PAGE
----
How To Conduct Research That Lays The Foundation For An Incredible Article (In Half The Time)
The first part of writing a great article is the research.
Get this wrong, and the article will fail straight away.
But there is an issue.
Your research can take far too long, and in some cases, it takes longer than writing the article itself.
There is a solution, and in this chapter, I will give you the 3 fastest ways to conduct research for an article that will save you huge amounts of time.
Get Pocket is a way to save anything you find on the internet.
It is the equivalent of creating your own private database. As if this wasn’t enough, it will serve up content that you might like as well.
I love articles about SEO, writing, and marketing.
As such, when I go to Pocket, I can either see the articles I have saved or look at the ones they recommend.
These are really useful functions because I get to find content that is suggested to me but also content I have saved on the web for later.
Yet there is another incredible part of Pocket that is worth its weight in gold for all writers.
The Explore function.
This new tool is in Beta development, but I am already using it in my work.
So, for example, I am writing this article and using the exact process I am outlining here as I write (that sounded a lot better in my head than when I typed it).
I went to Pocket and typed in ‘Headline Writing’.
It is like a filter for Google (or a user-based satisfaction tool); because Pocket brings back results based on the number of people that ‘save an article’ you are usually getting great content.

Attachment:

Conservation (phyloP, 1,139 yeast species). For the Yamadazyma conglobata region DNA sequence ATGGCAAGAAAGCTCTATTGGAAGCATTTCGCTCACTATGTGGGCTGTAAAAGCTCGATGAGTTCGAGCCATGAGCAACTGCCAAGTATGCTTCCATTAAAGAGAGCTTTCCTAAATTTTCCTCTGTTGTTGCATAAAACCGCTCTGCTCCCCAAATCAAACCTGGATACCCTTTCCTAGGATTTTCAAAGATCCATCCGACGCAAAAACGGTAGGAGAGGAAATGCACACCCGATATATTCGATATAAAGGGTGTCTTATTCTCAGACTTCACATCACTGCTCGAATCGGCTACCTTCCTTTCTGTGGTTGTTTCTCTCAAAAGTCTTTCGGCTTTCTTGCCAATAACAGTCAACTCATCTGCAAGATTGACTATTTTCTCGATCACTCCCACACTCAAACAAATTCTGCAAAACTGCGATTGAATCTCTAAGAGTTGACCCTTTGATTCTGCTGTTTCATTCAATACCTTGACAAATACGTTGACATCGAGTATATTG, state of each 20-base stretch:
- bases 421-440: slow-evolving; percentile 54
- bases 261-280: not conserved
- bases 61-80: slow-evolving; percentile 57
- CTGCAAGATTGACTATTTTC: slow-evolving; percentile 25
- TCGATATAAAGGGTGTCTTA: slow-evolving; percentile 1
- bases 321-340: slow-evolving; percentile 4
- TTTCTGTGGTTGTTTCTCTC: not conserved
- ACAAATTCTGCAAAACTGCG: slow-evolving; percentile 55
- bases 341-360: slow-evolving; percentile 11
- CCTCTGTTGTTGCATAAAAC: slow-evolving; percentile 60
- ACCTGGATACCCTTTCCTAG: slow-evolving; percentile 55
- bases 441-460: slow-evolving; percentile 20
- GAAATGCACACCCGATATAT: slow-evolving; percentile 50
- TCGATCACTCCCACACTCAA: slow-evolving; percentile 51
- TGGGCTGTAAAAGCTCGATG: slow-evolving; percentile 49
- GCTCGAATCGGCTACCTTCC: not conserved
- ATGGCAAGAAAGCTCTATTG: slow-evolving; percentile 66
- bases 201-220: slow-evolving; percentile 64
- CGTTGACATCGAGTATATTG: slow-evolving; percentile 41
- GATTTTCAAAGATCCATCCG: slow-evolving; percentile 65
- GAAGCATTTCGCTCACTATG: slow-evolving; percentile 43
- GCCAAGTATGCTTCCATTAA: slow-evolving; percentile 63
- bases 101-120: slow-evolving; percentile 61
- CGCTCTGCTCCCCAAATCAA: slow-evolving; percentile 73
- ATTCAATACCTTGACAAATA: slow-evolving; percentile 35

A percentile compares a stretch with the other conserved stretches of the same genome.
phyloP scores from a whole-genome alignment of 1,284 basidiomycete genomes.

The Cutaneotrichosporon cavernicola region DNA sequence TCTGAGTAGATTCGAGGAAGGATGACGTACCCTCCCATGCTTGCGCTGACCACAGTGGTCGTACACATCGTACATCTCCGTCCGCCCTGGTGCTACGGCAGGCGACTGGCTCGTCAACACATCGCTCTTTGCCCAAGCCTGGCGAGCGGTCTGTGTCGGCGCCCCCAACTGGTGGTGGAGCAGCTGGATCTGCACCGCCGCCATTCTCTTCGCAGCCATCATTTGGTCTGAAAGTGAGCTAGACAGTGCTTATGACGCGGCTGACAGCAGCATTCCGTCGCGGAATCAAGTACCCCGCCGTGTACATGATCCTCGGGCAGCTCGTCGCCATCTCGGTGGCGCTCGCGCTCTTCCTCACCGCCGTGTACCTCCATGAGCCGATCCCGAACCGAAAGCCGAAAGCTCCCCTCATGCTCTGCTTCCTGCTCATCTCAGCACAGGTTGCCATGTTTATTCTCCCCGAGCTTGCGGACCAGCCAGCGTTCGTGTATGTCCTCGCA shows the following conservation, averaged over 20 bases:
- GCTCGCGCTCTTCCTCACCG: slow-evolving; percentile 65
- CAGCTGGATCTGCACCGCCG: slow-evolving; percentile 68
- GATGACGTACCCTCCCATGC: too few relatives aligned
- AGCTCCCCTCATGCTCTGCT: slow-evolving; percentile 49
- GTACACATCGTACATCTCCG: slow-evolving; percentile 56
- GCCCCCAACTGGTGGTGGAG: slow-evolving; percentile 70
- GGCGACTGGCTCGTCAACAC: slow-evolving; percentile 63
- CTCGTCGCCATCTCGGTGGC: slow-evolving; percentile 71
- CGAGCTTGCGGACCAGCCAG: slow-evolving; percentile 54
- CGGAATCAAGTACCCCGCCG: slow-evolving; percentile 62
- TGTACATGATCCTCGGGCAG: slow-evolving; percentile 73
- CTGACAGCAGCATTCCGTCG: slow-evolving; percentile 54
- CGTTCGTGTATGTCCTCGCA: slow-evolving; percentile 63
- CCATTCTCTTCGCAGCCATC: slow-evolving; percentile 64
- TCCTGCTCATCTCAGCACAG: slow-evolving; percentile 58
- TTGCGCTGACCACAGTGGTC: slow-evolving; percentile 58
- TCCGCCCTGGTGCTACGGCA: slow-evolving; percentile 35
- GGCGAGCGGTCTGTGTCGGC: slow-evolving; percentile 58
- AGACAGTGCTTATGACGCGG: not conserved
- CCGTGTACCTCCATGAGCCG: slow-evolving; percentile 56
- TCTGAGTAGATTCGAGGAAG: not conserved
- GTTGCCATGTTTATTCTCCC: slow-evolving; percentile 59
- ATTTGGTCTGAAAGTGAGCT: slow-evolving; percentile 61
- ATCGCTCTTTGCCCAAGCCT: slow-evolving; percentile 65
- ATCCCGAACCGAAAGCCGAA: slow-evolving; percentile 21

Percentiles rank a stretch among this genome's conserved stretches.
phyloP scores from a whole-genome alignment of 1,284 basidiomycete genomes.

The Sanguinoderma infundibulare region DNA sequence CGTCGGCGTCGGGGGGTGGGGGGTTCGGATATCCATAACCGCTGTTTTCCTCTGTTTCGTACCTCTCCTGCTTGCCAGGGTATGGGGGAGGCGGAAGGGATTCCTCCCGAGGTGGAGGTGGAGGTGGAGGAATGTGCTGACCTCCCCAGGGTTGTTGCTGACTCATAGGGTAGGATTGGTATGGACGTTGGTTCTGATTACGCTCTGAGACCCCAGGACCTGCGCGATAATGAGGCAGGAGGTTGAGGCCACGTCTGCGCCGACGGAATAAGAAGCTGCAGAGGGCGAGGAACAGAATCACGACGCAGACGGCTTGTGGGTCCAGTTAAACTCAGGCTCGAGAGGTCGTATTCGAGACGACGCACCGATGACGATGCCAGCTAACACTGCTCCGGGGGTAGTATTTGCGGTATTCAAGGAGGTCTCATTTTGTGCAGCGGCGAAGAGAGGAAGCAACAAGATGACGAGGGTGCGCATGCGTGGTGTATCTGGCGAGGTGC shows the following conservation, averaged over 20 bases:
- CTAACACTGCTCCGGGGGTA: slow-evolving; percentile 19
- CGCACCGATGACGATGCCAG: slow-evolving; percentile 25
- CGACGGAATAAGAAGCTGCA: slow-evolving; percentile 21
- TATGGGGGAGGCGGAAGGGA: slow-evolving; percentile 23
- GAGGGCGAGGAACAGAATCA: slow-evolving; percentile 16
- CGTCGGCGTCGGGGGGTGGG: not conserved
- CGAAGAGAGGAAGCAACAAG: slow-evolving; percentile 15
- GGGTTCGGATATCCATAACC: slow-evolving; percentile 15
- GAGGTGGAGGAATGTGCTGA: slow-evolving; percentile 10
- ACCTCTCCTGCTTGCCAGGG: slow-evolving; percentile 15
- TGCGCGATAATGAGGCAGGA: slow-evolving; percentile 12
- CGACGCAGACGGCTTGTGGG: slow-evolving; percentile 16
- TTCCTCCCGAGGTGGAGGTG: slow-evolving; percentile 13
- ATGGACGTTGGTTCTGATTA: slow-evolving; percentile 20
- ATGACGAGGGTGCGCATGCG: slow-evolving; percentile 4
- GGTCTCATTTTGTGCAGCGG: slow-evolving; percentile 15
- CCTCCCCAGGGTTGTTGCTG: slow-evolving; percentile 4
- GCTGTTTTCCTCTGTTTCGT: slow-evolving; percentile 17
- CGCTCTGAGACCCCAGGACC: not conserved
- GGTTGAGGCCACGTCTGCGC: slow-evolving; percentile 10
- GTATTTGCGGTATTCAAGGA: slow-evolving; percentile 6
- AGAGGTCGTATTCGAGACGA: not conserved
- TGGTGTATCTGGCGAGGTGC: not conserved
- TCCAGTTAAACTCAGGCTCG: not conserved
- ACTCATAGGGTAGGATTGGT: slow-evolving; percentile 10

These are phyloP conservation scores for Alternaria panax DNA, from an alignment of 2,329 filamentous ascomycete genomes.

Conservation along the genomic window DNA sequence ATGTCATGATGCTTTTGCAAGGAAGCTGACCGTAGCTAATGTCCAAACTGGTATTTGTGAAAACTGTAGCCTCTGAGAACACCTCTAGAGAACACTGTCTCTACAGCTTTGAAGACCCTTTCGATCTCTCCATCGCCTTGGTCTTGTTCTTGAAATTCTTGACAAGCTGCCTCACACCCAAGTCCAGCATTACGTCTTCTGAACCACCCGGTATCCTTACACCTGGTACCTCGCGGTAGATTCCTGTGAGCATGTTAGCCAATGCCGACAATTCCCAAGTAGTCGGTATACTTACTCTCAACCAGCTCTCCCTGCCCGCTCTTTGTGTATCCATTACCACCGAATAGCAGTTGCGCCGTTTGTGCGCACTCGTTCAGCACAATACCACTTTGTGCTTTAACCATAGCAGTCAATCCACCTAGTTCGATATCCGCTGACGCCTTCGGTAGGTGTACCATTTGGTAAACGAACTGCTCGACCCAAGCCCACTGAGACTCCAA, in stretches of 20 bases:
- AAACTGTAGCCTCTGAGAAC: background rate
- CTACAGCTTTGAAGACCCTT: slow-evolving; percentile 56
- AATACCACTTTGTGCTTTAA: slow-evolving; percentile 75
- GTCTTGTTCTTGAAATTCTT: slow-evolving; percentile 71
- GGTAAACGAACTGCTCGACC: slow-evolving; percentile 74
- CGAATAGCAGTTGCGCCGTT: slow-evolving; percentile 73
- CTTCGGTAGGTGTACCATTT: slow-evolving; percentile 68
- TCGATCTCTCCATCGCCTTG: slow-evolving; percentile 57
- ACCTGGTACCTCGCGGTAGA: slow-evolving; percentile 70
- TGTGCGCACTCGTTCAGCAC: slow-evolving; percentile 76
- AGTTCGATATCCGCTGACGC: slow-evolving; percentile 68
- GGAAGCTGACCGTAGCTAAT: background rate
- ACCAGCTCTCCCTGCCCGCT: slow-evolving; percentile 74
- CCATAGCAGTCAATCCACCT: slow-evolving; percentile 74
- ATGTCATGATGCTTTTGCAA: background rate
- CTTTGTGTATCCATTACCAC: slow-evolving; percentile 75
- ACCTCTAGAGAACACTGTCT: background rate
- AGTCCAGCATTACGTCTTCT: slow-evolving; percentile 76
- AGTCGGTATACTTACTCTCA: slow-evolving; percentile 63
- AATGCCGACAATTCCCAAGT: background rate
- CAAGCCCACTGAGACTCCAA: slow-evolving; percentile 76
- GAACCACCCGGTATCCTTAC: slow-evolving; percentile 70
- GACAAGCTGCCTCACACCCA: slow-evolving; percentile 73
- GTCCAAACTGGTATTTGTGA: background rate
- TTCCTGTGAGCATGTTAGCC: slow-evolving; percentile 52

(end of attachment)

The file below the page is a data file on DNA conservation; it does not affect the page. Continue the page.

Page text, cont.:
Get Pocket changes the way you do research for any subject.
Use Blinkist To Utilize The Zulu Principle
Blinkist is a great tool to turn you into a subject expert overnight and I utilize this to use what is called the Zulu Principle.
The Zulu Principle is a book written on investment by a male named Jim Slater. He noticed that when his wife read an article on the subject of the Zulu people she was remarkably more informed on the subject than he was.
He believed that if his wife read every book on the subject, coupled with a short visit to Africa, she would be one of the leading authorities on the subject.
While Jim Slater used this process for investments, you can use it for content research.
Log into Blinkist (it is a premium service) and type your subject matter into the search bar:
As you can see it brings back a range of books you can read.
Each book takes no more than 15 minutes to read and they are shortened versions (or blinks) of full books.
As such, you can be super informed in a wide variety of areas in a few hours.
Use Google To Supercharge Your Subject Knowledge For Free
For those of you who are thinking ‘yeah but Get Pocket and Blinkist cost money’, there is a free way to get the same results.
The search engine is designed to bring back the best results and now we have featured snippets and ‘people also ask’ boxes.
The way I use this is to scroll down the first 2 pages of Google and look for all the long-form articles around a subject.
I make a note of the pages and the key points of each article.
(Later on in the article you will learn how to write an amazing article with this information)
After reading all the best articles on Google you will have a great level of knowledge on the subject and are ready for the next step.Back to Contents